Ten years ago I took a day off of work to drive my mother to the hospital for an angiogram. I remember waiting for hours as the procedure crawled by, but not much else. At least, not until the doctor came in to give us the results of the test.
Mom had three arteries with over 97% blockage and would require a triple-bypass. To emphasize just how dire they believed her situation to be, they immediately admitted her. Meanwhile, I had been crying since the cardiologist uttered the words triple and bypass together as if they were one; like they somehow belonged together.
Once the doctor had finished delivering this dreadful news, mom looked at me and quietly assured me that everything would be alright. I can’t imagine what horrors must’ve been bouncing around in her head after hearing such news, or how she managed to put her fears aside and remain calm while she consoled me even though she was the one who had just been told her chest would be ripped open and the plumbing redone in her heart.
It turns out she was right, though. She lived for another nine years.
I may not have been able to put myself in my mother’s shoes then, but I can now.
This past Monday I was informed I have thyroid cancer. Given my mother’s plethora of medical issues I expected I would have some medical struggles as I got older, but I believed the struggles would be the same she endured. Heart disease. Diabetes. Or possibly a mental breakdown. One of those things. All of those things. Cancer, however, was not a blip on my radar.
Things have moved quickly. Within a couple of days I had surgery scheduled to remove my thyroid, a mass on my neck, and a few lymph nodes entrapped in cancer’s grasp. Once I knew all the facts, I shared them with my family.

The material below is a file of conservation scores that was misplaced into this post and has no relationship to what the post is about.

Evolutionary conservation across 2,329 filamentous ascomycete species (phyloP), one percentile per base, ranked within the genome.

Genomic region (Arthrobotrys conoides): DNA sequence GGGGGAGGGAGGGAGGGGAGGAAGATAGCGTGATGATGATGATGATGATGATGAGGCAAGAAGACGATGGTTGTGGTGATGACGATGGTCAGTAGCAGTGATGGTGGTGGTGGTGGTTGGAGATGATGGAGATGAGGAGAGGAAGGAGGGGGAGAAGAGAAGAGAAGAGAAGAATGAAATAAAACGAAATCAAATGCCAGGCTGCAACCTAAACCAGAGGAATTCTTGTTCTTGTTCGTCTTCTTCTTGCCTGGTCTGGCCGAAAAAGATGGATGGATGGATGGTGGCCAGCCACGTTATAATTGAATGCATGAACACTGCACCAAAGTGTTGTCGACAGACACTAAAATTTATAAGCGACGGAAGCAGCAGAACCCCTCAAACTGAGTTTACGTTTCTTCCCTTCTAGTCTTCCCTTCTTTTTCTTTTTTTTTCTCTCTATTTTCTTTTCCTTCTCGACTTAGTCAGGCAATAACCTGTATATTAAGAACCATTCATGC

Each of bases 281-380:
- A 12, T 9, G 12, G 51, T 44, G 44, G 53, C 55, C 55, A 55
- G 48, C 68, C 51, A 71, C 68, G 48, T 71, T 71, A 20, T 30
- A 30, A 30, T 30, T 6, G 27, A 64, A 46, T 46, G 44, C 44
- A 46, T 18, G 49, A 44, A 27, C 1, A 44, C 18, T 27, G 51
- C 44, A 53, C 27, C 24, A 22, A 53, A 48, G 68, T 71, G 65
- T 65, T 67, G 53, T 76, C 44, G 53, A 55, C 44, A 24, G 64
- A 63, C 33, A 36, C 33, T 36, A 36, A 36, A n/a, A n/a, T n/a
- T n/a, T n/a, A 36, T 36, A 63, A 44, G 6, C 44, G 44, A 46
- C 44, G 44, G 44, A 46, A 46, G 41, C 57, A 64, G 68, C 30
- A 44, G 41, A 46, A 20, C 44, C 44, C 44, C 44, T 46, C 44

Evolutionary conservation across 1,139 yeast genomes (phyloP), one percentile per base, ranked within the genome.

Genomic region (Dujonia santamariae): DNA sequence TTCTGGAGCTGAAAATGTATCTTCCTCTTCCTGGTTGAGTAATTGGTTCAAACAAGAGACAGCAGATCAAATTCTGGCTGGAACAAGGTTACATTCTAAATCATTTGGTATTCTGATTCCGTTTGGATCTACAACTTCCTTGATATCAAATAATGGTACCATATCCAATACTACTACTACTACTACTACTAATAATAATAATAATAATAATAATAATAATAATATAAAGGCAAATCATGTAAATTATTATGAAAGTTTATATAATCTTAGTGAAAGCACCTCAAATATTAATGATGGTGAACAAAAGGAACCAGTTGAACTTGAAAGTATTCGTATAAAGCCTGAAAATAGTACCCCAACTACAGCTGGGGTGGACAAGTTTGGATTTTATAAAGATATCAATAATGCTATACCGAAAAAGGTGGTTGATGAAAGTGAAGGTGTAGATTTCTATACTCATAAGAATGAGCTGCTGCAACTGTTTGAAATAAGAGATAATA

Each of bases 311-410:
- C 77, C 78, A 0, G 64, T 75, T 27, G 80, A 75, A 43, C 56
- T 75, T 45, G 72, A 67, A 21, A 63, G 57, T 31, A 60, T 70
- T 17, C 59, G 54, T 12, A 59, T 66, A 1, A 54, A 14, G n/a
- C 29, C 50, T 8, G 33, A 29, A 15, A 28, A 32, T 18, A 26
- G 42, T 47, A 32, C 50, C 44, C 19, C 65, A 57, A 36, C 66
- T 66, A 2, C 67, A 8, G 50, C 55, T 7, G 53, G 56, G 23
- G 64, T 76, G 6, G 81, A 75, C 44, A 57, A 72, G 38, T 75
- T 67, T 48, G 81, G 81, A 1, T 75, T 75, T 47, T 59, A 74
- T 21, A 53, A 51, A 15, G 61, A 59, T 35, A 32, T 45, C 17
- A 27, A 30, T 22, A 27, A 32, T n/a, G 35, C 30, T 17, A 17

While fear has reduced me to tears multiple times in the past couple of weeks, I decided to walk in my mother’s shoes. I was somehow able to stay calm while speaking to my children. I was calm because that’s exactly what they needed me to be. If I’m hysterical they’ll be hysterical. I don’t want their anxiety working overtime on my account. They have enough struggles with mental health as it is. That’s when I knew how mom did it. She was strong for us when we needed her to be.
I have assured my children everything will be okay, and, really, that’s the truth. The type of cancer I have has a 99% survival rate and typically removing the thyroid is the end of it. That being said, however, I understand my children’s fear because I’ve been where they are. I hate that I’m putting them through this. I hate that my father fears for me what happened to his sister 25 years ago. I hate that my brother fears the loss of another family member mere months after losing his mom. I hate that multiple times in the past weeks I’ve looked upon my mother’s picture and had to tell her I’m not quite ready to see her again, that my children need me. I know she understands.
Since the initial shock of my diagnosis has faded, my fear has dissipated. I’m still scared of going under the knife, but my doctors have assured me that I’ll be fine, and I believe them. I already have plans to get myself back into shape once I’ve recovered. I’ve applied for a promotion at my job. I have no plans to go anywhere. My boys need me whether they think they do or not, and I’ll be here for them.
As my parents, every teacher I ever had, and both ex-wives can attest, I’m a stubborn son of a bitch.
Fuck you, cancer. I’m not ready to go. I’m still walking in my mothers shoes.